Changes afoot in Paradise

View from the dock on a September morning

For years I knew responsibility for our family cottage would eventually fall to me, but that is coming to pass sooner than expected. There is no mortgage, but taxes and insurance need to be covered. I am determined to keep the place in the family. Most likely I will have to rent it out for a few weeks per year to cover expenses.

This will be a difficult path to navigate. For more than 30 years cottage life has provided a private escape for us. Putting it at the disposal of other people brings many unknown factors. We have always enjoyed managing without hydro (fridge, stove and wall lights all operate on propane), but now must decide whether equipping the place would make it more marketable. I am aware of agents who look after renting out cottage properties; this could potentially reduce the hassle.

Visiting the place last week I also had a brainstorm to arrange small weekend fibre retreats for between five and eights guests. The fee would cover workshops in natural dyeing, knitting and spinning as well as good food and simple accommodation in remarkably beautiful, peaceful surroundings. Well, it is an idea.

There is a lot of research and work to be done. It feels like the beginning of a new chapter. Whatever happens, Paradise will not be the same.

5 thoughts on “Changes afoot in Paradise

  1. Van, I might also recommend:
    – AirBnB. We recently stayed with some wonderful folks in Beijing, and it absolutely rocked. They found it relatively simple and pleasantly lucrative.
    – Writers retreat. Looks like a place where I could get a lot of work done. Although, I always say that and then just take a nap… 🙂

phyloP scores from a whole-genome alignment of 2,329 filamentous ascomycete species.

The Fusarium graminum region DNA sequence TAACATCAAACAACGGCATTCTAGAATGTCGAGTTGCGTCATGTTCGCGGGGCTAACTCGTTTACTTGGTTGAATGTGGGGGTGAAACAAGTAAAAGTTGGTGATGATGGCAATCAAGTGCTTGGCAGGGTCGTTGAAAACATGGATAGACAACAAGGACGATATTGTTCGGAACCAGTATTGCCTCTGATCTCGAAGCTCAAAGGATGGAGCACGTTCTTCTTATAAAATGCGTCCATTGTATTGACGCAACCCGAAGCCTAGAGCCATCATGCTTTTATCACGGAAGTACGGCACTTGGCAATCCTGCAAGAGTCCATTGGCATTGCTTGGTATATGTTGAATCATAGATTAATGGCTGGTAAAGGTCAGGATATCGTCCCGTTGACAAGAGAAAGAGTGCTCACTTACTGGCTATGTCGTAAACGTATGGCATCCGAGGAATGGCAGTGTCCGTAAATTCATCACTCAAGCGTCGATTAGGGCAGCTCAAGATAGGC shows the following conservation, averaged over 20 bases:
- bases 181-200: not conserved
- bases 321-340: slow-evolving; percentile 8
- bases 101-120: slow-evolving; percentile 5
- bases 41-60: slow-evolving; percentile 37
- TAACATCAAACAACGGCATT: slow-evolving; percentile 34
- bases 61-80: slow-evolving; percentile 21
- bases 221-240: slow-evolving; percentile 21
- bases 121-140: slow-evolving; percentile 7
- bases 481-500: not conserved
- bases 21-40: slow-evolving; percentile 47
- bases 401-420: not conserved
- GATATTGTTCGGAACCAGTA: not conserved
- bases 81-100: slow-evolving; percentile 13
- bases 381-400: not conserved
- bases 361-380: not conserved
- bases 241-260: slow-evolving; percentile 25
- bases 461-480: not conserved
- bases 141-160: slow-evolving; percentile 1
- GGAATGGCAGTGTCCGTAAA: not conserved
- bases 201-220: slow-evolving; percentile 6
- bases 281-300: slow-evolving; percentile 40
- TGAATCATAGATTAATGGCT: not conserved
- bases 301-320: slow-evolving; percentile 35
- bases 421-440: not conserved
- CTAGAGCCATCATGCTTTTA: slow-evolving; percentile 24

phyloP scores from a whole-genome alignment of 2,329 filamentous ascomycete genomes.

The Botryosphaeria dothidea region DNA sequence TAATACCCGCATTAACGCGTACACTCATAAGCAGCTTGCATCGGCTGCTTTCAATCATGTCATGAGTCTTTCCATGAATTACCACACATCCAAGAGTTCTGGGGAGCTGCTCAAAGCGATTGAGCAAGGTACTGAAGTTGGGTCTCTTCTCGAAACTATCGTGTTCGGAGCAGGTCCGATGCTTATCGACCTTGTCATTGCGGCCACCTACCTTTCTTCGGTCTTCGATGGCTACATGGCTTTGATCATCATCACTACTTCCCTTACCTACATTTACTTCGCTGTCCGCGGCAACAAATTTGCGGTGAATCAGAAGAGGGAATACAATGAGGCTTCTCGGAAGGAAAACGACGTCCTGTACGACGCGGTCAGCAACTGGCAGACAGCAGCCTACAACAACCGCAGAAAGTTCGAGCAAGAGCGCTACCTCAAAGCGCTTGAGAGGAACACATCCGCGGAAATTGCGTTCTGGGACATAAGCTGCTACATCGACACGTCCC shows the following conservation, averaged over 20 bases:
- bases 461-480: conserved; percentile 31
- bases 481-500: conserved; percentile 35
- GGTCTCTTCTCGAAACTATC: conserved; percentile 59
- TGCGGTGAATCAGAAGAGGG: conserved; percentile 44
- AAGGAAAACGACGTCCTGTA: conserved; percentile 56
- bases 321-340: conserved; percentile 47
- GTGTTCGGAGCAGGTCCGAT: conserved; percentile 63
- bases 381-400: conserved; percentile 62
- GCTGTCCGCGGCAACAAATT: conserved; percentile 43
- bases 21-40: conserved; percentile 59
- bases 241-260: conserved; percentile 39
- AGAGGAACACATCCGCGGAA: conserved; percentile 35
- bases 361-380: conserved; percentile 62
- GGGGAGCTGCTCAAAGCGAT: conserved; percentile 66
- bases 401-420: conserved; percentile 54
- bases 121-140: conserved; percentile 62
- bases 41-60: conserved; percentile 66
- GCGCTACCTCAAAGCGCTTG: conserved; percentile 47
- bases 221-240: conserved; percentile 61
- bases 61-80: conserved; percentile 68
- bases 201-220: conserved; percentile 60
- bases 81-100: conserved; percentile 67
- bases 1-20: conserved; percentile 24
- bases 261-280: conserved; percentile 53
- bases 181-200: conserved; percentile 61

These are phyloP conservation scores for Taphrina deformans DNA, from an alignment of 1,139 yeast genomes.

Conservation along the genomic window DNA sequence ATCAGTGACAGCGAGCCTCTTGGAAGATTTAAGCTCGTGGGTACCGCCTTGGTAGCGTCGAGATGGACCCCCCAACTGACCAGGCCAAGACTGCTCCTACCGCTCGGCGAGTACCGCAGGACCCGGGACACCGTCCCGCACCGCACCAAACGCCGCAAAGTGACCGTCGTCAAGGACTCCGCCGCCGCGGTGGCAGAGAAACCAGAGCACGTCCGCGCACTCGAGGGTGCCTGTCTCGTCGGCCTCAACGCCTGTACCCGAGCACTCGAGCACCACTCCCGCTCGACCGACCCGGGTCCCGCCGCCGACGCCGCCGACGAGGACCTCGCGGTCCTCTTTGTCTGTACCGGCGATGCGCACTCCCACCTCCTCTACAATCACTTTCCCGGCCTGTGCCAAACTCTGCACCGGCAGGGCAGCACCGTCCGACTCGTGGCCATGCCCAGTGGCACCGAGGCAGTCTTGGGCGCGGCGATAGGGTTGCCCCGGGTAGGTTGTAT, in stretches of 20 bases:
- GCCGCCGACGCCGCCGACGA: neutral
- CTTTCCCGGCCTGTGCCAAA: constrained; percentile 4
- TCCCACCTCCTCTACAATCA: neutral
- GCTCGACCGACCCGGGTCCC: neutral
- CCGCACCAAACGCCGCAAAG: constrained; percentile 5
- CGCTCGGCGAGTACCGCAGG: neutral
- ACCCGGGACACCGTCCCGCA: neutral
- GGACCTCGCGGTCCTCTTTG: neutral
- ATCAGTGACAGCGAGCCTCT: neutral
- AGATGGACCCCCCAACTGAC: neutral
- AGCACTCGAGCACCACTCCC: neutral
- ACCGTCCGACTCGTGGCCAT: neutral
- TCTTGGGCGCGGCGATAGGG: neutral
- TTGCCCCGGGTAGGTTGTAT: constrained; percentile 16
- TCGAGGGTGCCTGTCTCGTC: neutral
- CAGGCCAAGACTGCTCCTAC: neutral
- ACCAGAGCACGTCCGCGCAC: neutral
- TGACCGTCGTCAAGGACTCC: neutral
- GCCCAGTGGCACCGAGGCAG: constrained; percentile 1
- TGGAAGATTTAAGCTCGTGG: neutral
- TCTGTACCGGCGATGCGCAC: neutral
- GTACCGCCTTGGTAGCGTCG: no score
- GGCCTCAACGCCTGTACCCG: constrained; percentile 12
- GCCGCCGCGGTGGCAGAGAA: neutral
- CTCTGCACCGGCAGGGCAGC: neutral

1. Joan, those are both terrific ideas. Thank you! It is just the place for writers to get some peace, quiet, inspiration and rest. AirBnB looks pretty cool.

  2. I was fortunate enough to have not one but two similar places to grow up in. One was an old farm and surrounding countryside, and the other was the northern woods by a large lake. The latter has been lost to me through time, two deaths, and other passages, in quick succession. The first seems soon to follow but in a more terminal, lingering form, and there isn’t anything I can do to make it mine or influence its course. The owner (my grandmother) sees no reason why, after she’s gone, it could/should become a wellness center or some kind of retreat grounds. Thinking long-term, I suggested she approach the Mayo medical center about gifting this place as a center for healing or something, but she doesn’t share that vision. Since I am only a grandchild, not one of her children, my voice is drowned out by many older voices (i.e., aunts and uncles) who live out of state and who see mostly dollar signs where I see a place to retreat from modern life.

    Wow, I didn’t start out with the intention of writing this much!

    1. Joe, thanks for sharing these stories. I enjoy learning more about your life.

      I also had two places. One was this cottage property, which I am incredibly grateful to be able to keep. My parents had the foresight to put the deed in my name some years back, otherwise I would not have any control over its destiny now with Mom dead and Dad remarried. The other was our family home on the shore of Lake Erie. It was equally beautiful, richer in some ways, with a much different, warmer climate–in the countryside, but by no means isolated. It was lush and torrid as the cottage was clear and peaceful. I had to go say goodbye to my childhood home today because Dad has just sold it to move into a smaller place. It was the only reasonable course for him. Today’s farewell was an emotional one, but I am content with the outcome.

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